For whatever reason – repression, I blame repression – I thought Scrubs was just a funny, funny series. And so when I needed some cheering up during lockdown I switched on the sitcom, which I hadn’t watched in a very, very long time. Long story short: I pissed tears four episodes in. But then my dumb ass thought it was just a one-episode thing, so I kept watching. Now I find myself whispering the name Ben into the night, before immediately weeping.
Scrubs is just packed with crushing moments isn’t it? So let’s revisit some of them. ‘Cos if I cry, you have to cry too. I don’t make the rules, sorry!
‘My Old Lady’, S1E4
This is where it all started for me. In the fourth episode of season 1, JD (Zach Braff) begins the episode by saying, “One out of every three patients that’s admitted to this place will die here.”
That should’ve tipped me off, but once again my dumb ass was like, “Oh, really?????” instead of “OH NO”.
JD, Turk (Donald Faison), and Elliot (Sarah Chalke) treat one patient each and much of the episode is spent with said patients. With JD’s words in mind, you kind of expect one of these patients to die, right?
For me, it was clearly going to be JD’s patient, Mrs Tanner (Kathryn Joosten). JD has to convince her to start dialysis in order to live, but she doesn’t want to. She’s lived this incredible life and is ready to die, but JD doesn’t want her to. He’s afraid, and he spends the entire episode trying to give Mrs Tanner a reason to live.
It’s around the time that JD tells Mrs Tanner that he’s afraid of her dying that I start to lose it a little. And then fucking ‘Hallelujah’ starts to play in the background.
“So they say that one out of every three patients admitted to this place will die here,” JD says. “But some days, the odds are worse than that.”
‘My Balancing Act’, S1E13
Dr Cox (John C. McGinley) spends episode after episode ranting and delivering verbal assassinations. He’s rude and bitter and sarcastic, and sometimes that’s all we see.
And then other times, we get moments like this and they hit so hard.
It is an absolute crime that McGinley never won an Emmy for his role.
‘My Screw Up’, S3E14
Let’s just rip this one off like a band-aid.
In this episode, Dr Cox hasn’t quite accepted that his best friend Ben (Brendan Fraser) has died. And we, as the audience, don’t learn this until the last few moments of the episode. And it just sucks, it really sucks, especially when you realise that throughout the episode, only Dr Cox speaks to and sees Ben.
That’s all I can say about it without crumbling into tiny pieces at my desk.
‘My Cabbage’, S5E12
In this episode, JD is struggling with his favourite intern Cabbage (Shaughn Buchholz) who just isn’t cut out to be a doctor. Meanwhile, Kelso finds a bird in the hospital and orders Janitor (Neil Flynn) to get rid of it in case it’s carrying a disease. He explains how easy it is for a disease to spread through handshakes and whatnot.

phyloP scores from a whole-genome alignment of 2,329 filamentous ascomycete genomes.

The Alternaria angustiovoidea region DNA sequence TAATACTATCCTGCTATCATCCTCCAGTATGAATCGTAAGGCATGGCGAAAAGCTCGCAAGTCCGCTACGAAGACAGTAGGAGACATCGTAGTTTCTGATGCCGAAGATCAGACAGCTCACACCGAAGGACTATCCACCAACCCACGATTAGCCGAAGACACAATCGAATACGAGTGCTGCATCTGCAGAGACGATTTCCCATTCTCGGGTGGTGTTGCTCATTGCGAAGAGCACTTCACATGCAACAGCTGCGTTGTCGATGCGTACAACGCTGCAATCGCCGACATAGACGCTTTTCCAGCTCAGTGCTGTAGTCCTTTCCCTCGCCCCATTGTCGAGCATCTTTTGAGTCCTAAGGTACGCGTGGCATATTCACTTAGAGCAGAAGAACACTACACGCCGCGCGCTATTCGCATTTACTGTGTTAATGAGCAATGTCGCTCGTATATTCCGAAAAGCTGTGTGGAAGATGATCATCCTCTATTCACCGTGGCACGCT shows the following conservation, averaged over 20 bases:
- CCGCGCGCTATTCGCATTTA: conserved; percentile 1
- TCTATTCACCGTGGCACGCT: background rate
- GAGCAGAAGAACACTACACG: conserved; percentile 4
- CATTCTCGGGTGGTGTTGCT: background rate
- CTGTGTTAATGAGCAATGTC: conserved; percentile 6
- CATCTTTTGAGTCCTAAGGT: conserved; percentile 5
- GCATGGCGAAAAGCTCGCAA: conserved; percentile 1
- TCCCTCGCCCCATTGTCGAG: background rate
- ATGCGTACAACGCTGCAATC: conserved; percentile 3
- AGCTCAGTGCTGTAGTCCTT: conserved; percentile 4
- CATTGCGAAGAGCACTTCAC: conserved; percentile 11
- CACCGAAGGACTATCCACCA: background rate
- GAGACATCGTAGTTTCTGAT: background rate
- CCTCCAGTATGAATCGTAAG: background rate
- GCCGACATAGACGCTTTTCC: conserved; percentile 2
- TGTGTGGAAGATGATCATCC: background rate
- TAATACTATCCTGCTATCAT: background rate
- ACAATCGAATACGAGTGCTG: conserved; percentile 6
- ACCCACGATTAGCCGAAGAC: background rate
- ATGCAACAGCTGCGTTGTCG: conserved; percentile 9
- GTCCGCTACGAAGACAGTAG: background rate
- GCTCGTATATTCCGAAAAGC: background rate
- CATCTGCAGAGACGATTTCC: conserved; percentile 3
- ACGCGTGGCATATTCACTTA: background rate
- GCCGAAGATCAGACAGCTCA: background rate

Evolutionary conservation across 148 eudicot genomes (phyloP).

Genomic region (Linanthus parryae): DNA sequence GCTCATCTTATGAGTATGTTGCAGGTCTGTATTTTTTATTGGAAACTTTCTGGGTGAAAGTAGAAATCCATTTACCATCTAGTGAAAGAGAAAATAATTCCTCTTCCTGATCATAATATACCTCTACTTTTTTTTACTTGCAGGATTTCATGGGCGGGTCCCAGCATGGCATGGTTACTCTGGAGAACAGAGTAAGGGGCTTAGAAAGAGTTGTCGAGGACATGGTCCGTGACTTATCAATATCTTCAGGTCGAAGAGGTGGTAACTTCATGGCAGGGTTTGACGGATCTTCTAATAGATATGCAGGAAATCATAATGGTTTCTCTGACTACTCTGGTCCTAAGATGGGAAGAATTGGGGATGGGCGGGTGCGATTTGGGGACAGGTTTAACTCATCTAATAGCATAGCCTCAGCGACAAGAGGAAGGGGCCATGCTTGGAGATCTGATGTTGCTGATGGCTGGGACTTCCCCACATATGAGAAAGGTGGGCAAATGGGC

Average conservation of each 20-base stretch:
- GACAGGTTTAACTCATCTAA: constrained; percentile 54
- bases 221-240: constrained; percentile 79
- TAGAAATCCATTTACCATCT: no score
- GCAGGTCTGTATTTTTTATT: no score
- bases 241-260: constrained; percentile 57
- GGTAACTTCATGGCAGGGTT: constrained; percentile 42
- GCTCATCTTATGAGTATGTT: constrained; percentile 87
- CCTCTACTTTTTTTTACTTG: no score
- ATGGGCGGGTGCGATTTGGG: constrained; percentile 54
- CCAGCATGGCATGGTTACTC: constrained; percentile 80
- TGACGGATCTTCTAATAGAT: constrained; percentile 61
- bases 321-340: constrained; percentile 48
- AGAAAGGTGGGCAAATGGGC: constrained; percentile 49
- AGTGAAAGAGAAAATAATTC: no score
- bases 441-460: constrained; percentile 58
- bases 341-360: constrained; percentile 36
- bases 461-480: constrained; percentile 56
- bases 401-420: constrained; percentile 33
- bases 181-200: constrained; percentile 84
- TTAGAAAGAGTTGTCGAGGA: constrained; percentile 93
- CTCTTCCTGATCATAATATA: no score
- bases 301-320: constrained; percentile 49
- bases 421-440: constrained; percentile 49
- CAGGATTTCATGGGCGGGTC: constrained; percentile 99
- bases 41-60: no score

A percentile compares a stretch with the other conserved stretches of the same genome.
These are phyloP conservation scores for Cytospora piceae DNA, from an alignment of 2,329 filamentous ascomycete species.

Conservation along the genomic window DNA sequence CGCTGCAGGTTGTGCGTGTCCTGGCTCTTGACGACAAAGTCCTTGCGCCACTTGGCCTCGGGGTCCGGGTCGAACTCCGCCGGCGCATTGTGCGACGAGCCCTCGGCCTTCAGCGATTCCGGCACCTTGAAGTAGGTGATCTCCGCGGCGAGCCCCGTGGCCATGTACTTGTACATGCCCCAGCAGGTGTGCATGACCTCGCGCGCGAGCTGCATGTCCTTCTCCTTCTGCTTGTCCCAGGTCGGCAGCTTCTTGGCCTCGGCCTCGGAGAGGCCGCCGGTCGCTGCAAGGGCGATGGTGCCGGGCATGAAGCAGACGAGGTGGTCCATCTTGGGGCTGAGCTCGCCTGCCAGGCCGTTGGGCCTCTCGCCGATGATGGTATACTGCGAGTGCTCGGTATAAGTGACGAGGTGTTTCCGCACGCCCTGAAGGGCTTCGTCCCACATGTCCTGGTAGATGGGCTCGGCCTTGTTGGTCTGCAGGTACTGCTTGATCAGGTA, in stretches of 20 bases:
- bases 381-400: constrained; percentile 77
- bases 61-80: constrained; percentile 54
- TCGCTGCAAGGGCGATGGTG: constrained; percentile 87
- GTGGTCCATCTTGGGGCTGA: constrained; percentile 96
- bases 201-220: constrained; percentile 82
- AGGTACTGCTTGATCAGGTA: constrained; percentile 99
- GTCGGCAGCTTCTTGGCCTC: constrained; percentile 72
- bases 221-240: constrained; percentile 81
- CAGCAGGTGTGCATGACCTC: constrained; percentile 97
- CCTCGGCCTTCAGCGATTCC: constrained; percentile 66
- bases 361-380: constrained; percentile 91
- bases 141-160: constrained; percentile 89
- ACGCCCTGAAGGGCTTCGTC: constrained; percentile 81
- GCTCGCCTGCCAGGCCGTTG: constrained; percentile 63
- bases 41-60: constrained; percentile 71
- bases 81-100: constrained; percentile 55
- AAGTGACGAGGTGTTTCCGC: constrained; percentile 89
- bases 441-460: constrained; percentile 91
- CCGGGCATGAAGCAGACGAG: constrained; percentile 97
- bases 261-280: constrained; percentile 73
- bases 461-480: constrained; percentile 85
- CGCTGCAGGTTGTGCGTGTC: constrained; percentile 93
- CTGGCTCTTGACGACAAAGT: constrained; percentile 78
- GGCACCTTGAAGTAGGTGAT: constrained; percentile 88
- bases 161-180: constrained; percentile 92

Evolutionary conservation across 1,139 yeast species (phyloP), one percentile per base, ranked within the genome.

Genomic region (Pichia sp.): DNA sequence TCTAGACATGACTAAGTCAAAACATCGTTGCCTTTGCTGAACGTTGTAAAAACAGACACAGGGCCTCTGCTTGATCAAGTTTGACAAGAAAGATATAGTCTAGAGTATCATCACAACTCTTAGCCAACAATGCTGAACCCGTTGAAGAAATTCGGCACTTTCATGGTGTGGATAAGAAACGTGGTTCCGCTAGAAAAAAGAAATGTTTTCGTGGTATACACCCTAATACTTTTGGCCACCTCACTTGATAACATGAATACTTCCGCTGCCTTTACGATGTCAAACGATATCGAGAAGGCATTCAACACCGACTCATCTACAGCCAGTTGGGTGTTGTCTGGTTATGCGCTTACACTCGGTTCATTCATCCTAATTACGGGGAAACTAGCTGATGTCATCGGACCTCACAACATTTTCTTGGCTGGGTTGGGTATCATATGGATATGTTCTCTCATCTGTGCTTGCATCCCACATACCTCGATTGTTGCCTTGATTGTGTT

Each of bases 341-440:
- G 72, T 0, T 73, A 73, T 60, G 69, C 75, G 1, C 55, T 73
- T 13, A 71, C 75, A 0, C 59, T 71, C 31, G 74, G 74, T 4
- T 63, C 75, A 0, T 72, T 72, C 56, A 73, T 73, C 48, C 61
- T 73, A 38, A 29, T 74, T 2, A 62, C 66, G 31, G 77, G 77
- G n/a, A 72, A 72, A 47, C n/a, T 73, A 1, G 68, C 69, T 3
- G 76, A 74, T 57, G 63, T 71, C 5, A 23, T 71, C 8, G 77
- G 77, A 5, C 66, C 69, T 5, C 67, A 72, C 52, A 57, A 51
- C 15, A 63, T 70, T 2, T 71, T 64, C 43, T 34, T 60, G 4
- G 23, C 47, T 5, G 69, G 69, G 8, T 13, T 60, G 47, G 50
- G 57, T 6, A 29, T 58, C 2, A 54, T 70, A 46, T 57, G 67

The spread of disease is represented by the colour green, which spreads from person to person whenever they touch each other.
It’s all a bit too close to home, this one.
Anyway, recurring character Mrs Wilk (Michael Learned) is finally ready to be discharged from the hospital and everyone is so happy for her. We love Mrs Wilk, she’s the bloody best.
The episode ends with JD telling Cabbage that he can’t be a doctor. On his way out, Cabbage chucks a pair of infected medical gloves he found on the floor into the bin. And just as he’s about to leave, he thanks Mrs Wilk for always being so kind to him. They shake hands. Mrs Wilk touches her face and then the green slowly spreads across her entire body.
I think with everything going on in the world right now, this scene just terrified me beyond words.
You know what happens next.
‘My Lunch’, S5E20
Maybe if I just write this one straight I won’t cry. Let’s give it a go.
In season 5, episode 20, recurring character Jill (Nicole Sullivan) dies from an apparent overdose, and JD feels horrible that he didn’t do more to help her. Dr Cox helps him get through it, and they use Jill’s donated organs to save three transplant patients. But then it’s later revealed that Jill’s cause of death was actually rabies.
All three transplant patients die in a devastating scene to the tune of ‘How To Save A Life’ by The Fray.
Dr Cox emotionally breaks down, mostly because one of the patients could’ve waited another month for the surgery.
This is such a defining moment in JD’s relationship with Dr Cox, but I can’t write much more about it through these fucking tears.
‘My Long Goodbye’, S6E15
Truth be told, I cried the hardest when Laverne (Aloma Wright) died. And it still makes me so sad.
‘My Last Words’, S8E2
Steak Night, this episode was supposed to be about Steak Night, but JD and Turk put aside their beloved tradition to stay by the side of a dying patient, George (Glynn Turman).
JD and Turk know that George is going to die. His last dying request is a bottle of beer, which JD and Turk get him. Believing that they’ve done enough, the mates leave for Steak Night, only to learn that George lied about having family come visit him. George has no one, he will die alone.
So JD and Turk stay the entire night with George, talking about their lives and his.
“You guys will be here when I wake up?” destroys me every single time.
‘My Finale’, S8E8
As a parting gift, I hope this cheers you up a little bit.
You can catch all season of Scrubs on Stan now.